Adams wrote, “The fundamental doctrine of the Christian religion is the extirpation of hatred from the human heart. It forbids the exercise of it, even towards enemies. There is no denomination of Christians, which denies or misunderstands this doctrine. All understand it alike – all acknowledge its obligations; and however imperfectly, in the purposes of Divine Providence, its efficacy has been shown in the practice of Christians, it has not been wholly inoperative upon them. Its effect has been upon the manners of nations. It has mitigated the horrors of war – it has softened the features of slavery – it has humanized the intercourse of social life. The unqualified acknowledgement of a duty does not, indeed, suffice to insure its performance. Hatred is yet a passion, but too powerful upon the hearts of Christians. Yet they cannot indulge it, except by the sacrifice of their principles, and the conscious violation of their duties. No state paper from a Christian hand, could, without trampling the precepts of its Lord and Master, have commenced by an open proclamation of hatred to any portion of the human race. The Ottoman lays it down as the foundation of his discourse…

The precept of the Quran is, perpetual war against all who deny, that [Mohammed] is the prophet of God. The vanquished may purchase their lives, by the payment of tribute. As the essential principle of [Mohammed’s] faith is the subjugation of others by the sword; it is only by force, that his false doctrines can be dispelled, and his power annihilated.The commands of the prophet may be performed alike, by fraud, or by force.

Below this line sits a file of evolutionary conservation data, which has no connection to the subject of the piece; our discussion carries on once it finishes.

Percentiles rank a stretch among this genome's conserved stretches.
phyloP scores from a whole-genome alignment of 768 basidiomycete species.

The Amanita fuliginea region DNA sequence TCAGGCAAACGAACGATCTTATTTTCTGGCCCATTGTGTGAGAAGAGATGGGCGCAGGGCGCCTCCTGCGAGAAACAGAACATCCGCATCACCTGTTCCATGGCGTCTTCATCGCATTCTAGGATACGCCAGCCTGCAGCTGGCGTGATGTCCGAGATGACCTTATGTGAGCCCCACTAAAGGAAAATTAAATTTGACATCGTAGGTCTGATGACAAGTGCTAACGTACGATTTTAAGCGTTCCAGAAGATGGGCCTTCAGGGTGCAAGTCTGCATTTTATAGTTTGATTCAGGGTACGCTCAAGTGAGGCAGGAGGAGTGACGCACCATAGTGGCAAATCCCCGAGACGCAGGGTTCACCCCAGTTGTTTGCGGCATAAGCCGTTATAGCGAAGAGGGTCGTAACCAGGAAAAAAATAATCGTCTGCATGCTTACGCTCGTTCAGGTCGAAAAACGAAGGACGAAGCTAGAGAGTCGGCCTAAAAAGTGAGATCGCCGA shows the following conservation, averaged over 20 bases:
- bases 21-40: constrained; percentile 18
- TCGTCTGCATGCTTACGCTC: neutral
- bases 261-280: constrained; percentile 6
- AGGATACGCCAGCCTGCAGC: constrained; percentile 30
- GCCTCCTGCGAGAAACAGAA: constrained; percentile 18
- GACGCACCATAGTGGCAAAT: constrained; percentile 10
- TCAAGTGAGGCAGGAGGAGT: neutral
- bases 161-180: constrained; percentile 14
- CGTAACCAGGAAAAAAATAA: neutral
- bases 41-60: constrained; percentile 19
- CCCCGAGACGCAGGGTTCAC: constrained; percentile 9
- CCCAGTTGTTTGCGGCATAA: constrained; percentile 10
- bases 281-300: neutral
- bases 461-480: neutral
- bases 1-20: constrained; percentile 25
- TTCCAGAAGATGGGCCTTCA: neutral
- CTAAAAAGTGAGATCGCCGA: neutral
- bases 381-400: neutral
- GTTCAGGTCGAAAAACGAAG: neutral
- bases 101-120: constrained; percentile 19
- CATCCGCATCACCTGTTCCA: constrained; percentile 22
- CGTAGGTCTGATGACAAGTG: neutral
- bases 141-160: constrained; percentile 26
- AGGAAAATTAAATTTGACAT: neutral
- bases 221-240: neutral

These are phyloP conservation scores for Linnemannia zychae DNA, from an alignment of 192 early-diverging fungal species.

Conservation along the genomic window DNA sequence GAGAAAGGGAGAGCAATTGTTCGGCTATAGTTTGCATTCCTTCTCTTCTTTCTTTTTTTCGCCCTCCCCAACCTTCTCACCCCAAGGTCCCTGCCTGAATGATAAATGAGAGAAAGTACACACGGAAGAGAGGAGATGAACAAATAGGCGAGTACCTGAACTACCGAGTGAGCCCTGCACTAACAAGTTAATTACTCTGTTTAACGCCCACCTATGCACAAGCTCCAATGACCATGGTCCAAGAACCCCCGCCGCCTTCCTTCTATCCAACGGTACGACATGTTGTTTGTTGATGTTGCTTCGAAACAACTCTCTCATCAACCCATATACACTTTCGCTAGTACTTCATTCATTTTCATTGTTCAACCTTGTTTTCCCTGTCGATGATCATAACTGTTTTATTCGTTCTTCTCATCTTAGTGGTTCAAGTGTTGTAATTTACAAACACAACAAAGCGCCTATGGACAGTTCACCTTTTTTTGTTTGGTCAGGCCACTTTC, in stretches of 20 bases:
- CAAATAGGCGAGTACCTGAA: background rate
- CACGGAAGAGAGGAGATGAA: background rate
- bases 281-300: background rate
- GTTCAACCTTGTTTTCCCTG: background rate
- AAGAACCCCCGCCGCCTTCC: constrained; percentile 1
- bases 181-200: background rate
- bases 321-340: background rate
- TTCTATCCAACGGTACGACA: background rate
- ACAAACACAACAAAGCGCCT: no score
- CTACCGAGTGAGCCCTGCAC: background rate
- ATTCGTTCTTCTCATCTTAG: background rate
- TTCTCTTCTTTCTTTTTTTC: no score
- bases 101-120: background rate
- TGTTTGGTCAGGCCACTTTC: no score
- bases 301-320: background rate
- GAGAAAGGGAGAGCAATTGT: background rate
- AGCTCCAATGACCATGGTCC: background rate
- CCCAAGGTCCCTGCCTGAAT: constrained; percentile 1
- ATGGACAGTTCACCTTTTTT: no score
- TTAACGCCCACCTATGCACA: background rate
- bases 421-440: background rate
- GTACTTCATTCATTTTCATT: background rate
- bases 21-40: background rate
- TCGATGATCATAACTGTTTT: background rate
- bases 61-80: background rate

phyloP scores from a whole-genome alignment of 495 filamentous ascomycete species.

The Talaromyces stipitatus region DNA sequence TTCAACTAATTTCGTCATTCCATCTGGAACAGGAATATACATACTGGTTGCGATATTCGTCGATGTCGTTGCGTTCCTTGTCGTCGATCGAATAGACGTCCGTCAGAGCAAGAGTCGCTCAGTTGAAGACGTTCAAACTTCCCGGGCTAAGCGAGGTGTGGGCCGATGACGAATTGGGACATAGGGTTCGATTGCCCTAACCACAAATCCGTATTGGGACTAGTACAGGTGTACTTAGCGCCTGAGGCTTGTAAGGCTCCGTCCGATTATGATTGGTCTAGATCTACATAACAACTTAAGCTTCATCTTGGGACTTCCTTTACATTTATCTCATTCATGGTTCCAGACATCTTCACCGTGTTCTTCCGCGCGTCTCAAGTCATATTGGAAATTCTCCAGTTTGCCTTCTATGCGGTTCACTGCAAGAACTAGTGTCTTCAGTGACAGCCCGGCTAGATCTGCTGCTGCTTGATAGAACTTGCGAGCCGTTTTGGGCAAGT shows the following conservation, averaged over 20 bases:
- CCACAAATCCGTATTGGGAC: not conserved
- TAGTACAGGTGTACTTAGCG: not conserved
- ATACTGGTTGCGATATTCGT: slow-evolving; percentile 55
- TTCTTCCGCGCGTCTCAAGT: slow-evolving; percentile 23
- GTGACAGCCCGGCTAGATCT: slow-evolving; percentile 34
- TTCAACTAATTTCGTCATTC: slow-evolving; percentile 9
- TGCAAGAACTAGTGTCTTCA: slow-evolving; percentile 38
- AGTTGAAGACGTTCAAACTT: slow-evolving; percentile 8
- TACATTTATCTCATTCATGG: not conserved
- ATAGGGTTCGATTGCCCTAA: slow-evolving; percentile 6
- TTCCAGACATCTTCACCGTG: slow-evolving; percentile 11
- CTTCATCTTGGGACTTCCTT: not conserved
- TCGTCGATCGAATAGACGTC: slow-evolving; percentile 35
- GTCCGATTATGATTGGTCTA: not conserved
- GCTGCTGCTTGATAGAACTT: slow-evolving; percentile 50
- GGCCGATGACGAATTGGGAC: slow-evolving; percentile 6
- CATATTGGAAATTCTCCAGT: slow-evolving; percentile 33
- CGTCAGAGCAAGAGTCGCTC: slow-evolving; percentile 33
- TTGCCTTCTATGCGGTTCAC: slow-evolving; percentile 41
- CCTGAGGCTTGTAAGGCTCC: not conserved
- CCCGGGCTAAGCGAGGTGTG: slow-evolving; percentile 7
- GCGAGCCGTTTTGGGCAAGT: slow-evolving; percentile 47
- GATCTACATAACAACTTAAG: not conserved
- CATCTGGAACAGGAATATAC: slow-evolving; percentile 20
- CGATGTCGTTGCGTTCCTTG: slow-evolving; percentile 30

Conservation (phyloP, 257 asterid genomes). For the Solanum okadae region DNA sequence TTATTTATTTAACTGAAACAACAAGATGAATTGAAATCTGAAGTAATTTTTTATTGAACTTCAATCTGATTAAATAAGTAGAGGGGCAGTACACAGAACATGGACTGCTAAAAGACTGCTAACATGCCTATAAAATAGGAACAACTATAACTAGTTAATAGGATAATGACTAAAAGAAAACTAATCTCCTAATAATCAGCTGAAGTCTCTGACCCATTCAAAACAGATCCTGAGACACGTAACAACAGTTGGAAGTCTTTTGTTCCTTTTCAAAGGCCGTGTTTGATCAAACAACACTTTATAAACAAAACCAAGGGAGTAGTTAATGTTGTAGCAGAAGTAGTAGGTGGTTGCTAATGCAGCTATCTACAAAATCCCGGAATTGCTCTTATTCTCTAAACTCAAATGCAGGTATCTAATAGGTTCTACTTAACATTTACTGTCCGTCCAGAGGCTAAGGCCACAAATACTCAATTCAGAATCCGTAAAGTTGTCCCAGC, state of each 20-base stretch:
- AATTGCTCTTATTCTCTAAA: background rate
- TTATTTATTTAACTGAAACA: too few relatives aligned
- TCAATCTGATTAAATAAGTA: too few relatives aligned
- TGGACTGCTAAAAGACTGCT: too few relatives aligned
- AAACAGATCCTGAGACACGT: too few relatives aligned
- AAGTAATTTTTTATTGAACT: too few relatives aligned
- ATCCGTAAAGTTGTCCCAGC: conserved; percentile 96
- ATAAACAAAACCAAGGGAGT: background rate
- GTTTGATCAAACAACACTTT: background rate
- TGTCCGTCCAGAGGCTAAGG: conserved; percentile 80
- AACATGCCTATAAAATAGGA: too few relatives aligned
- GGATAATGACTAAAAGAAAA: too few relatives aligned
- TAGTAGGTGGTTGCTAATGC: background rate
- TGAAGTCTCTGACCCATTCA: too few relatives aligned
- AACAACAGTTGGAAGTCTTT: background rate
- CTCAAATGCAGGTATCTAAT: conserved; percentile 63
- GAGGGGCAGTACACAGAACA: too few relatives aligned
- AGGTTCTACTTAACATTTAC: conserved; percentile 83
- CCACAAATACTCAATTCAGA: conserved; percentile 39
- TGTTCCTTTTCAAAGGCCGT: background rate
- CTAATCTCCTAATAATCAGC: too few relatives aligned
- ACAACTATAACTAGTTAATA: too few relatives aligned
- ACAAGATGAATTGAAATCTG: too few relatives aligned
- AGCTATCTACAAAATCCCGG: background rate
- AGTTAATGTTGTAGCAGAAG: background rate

This appeal to the natural hatred of the Mussulmen towards the infidels is in just accordance with the precepts of the Quran. The document [the Quran] does not attempt to disguise it, nor even pretend that the enmity of those whom it styles the infidels, is any other than the necessary consequence of the hatred borne by the Mussulmen [Muslims] to them – the paragraph itself, is a forcible example of the contrasted character of the two religions” (Adams). Adams wrote a 135 page essay after studying Islamic teaching and the Qur’an.

Reading Isa al-Masih Into a Muslim Worldview: Christ as Key to All Life’s Story

In being a witness among any people, including Muslims, one must choose contextually appropriate concepts in the host language that facilitate journeying from where the particular person really lives, in their religious and cultural setting, towards a fuller understanding of the person and  character of God in Christ  (Romans 1:1-6,15-16; 1 Corinthians 1-2; 9:19-24).  As information and background to this article, I strongly urge readers to reference the first article of this series in an earlier issue of Connections, Altruistic Bible Reading: Rediscovering Scripture for the Sake of Others in Islam.

As you read and retell, The Man and the Serpent, taken from my personal experience of ministry in Muslim contexts, you will begin to see how this works.[1]    “Once there was man who was tired of the city-life, the buying and selling and all of its attending practices.  He was weary of the noise and dust, so he took his prayer mat and went outside, into the country-side to meditate and to pray to Allah, he was a Muslim.As he was praying he noticed a serpent crawling rapidly toward him through the sub-Saharan bush.  The serpent stopped in front of him and spoke.“Have mercy on me in the name of Allah” the serpent pleaded, “there is a man with a stick and a dog who are trying to kill me.”  “What can I do?” replied the man on the mat, “I only have this prayer mat . . . perhaps you could hide under it?”